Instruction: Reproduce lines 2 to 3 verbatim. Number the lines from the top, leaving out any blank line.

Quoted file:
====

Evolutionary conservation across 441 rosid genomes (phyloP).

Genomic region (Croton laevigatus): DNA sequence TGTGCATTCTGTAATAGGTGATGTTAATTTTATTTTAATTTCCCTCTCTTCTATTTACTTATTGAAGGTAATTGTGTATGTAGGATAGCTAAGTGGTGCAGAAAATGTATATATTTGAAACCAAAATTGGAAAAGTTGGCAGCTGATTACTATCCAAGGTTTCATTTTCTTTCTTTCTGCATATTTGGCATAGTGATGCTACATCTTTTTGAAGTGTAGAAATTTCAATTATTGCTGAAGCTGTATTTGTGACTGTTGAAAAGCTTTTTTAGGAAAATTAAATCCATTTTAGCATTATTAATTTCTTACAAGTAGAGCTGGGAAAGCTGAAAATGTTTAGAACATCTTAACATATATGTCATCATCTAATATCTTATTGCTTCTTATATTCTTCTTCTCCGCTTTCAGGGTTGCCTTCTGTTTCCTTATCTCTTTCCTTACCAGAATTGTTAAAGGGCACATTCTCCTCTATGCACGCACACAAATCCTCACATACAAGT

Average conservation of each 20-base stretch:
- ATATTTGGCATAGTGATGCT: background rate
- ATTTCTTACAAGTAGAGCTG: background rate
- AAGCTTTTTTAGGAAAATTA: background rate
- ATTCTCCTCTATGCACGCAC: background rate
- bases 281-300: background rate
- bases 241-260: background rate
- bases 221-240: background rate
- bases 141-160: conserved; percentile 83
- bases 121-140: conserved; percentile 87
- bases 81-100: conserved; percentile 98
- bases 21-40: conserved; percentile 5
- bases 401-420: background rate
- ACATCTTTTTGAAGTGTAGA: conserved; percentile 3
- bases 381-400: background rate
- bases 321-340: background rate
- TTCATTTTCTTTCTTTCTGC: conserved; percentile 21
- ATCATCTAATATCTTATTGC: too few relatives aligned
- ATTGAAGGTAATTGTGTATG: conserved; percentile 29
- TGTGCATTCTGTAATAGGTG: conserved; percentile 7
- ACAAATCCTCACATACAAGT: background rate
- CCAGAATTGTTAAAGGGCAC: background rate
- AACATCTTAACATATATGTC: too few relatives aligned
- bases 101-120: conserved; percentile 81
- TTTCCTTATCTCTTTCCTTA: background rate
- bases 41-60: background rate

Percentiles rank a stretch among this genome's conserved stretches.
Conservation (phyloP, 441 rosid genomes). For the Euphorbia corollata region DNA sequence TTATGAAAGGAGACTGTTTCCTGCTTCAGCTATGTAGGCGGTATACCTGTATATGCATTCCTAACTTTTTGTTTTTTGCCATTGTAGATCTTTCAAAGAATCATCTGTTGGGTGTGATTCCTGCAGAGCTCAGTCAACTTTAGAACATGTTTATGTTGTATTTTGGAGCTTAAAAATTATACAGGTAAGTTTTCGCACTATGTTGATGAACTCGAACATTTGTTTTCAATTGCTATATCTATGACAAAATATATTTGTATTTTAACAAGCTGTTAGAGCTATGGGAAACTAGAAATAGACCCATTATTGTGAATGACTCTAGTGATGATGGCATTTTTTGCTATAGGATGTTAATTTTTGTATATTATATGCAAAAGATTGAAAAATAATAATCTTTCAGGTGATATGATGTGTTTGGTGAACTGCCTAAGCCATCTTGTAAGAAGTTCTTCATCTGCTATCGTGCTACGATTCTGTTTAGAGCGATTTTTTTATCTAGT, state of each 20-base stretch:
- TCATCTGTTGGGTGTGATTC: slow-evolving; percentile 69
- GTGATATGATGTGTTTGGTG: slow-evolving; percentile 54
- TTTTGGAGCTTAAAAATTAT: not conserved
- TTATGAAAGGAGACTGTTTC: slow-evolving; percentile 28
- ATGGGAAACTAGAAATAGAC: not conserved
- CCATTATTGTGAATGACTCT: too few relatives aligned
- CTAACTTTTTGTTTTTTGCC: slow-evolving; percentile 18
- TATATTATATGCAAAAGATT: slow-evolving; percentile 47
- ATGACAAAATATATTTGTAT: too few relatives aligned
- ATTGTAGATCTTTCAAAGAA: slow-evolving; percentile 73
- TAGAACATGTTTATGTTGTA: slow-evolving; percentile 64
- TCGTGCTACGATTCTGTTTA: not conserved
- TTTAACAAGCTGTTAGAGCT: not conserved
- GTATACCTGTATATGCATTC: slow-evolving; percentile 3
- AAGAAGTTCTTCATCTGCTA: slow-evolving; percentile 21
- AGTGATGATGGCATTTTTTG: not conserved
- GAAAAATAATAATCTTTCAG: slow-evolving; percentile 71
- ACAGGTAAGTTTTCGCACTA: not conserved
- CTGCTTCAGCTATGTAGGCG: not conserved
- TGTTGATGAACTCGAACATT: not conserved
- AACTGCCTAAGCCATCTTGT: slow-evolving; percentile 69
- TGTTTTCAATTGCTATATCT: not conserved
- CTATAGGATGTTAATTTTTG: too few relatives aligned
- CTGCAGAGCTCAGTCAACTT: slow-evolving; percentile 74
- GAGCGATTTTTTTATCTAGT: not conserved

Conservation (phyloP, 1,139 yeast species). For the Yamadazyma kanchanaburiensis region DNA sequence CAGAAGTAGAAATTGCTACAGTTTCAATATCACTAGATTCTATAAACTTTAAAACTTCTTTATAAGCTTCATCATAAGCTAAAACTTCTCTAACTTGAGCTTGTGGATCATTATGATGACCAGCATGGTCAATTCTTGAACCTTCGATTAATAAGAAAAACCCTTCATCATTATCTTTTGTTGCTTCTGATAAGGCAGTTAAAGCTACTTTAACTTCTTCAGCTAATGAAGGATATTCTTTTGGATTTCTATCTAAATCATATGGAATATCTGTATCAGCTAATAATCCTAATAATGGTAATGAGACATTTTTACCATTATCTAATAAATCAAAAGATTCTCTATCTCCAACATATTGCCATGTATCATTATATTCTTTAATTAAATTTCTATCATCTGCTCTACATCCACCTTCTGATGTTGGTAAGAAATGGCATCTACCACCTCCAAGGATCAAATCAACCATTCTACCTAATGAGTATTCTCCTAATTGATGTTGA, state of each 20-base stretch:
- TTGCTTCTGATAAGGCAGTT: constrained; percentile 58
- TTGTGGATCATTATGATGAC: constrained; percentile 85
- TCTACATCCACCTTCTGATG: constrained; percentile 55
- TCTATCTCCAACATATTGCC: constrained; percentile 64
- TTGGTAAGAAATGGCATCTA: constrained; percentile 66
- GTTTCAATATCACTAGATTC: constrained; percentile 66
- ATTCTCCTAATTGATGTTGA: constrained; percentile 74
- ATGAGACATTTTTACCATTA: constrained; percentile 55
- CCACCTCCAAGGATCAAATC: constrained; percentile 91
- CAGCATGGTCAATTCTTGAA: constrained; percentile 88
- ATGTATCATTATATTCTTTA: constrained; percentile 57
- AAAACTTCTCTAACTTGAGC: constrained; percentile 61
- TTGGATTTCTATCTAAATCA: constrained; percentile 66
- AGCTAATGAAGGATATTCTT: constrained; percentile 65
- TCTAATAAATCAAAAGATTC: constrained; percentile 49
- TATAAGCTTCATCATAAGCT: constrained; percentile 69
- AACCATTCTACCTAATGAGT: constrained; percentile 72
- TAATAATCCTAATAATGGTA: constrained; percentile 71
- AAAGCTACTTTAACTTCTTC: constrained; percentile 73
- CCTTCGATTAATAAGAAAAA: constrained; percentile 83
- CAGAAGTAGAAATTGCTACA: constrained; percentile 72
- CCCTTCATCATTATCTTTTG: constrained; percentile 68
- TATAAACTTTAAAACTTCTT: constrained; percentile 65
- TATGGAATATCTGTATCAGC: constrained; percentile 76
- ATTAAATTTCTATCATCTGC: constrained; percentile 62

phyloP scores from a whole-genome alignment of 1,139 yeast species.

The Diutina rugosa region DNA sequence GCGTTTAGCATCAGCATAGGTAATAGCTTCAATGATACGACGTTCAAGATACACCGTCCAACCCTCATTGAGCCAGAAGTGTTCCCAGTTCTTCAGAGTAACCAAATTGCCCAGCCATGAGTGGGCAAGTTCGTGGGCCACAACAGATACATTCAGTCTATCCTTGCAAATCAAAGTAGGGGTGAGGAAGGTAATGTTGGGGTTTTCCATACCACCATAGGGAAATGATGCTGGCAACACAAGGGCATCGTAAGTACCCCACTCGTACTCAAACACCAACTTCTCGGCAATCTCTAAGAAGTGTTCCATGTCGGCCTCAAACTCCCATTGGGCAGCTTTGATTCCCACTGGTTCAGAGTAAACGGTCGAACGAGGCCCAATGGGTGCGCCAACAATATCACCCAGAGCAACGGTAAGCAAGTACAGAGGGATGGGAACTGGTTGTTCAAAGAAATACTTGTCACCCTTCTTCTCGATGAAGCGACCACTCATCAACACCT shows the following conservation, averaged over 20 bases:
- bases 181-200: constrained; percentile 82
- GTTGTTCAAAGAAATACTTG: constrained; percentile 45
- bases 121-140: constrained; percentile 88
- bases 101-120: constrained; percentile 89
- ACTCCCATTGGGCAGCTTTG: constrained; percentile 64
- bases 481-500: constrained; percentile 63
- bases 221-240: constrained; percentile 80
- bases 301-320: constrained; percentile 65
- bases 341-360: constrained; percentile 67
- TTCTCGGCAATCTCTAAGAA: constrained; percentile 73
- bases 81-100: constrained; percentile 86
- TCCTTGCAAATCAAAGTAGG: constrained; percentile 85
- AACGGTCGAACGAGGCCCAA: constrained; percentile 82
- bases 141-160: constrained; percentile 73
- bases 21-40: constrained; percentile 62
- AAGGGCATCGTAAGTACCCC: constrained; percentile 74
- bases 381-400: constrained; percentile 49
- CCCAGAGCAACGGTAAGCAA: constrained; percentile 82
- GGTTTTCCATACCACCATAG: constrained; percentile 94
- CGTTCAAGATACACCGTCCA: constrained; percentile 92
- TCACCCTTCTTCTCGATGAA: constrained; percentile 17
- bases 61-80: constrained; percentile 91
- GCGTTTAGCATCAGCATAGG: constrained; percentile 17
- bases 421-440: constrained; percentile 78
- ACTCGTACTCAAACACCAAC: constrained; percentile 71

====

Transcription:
Genomic region (Croton laevigatus): DNA sequence TGTGCATTCTGTAATAGGTGATGTTAATTTTATTTTAATTTCCCTCTCTTCTATTTACTTATTGAAGGTAATTGTGTATGTAGGATAGCTAAGTGGTGCAGAAAATGTATATATTTGAAACCAAAATTGGAAAAGTTGGCAGCTGATTACTATCCAAGGTTTCATTTTCTTTCTTTCTGCATATTTGGCATAGTGATGCTACATCTTTTTGAAGTGTAGAAATTTCAATTATTGCTGAAGCTGTATTTGTGACTGTTGAAAAGCTTTTTTAGGAAAATTAAATCCATTTTAGCATTATTAATTTCTTACAAGTAGAGCTGGGAAAGCTGAAAATGTTTAGAACATCTTAACATATATGTCATCATCTAATATCTTATTGCTTCTTATATTCTTCTTCTCCGCTTTCAGGGTTGCCTTCTGTTTCCTTATCTCTTTCCTTACCAGAATTGTTAAAGGGCACATTCTCCTCTATGCACGCACACAAATCCTCACATACAAGT

Average conservation of each 20-base stretch: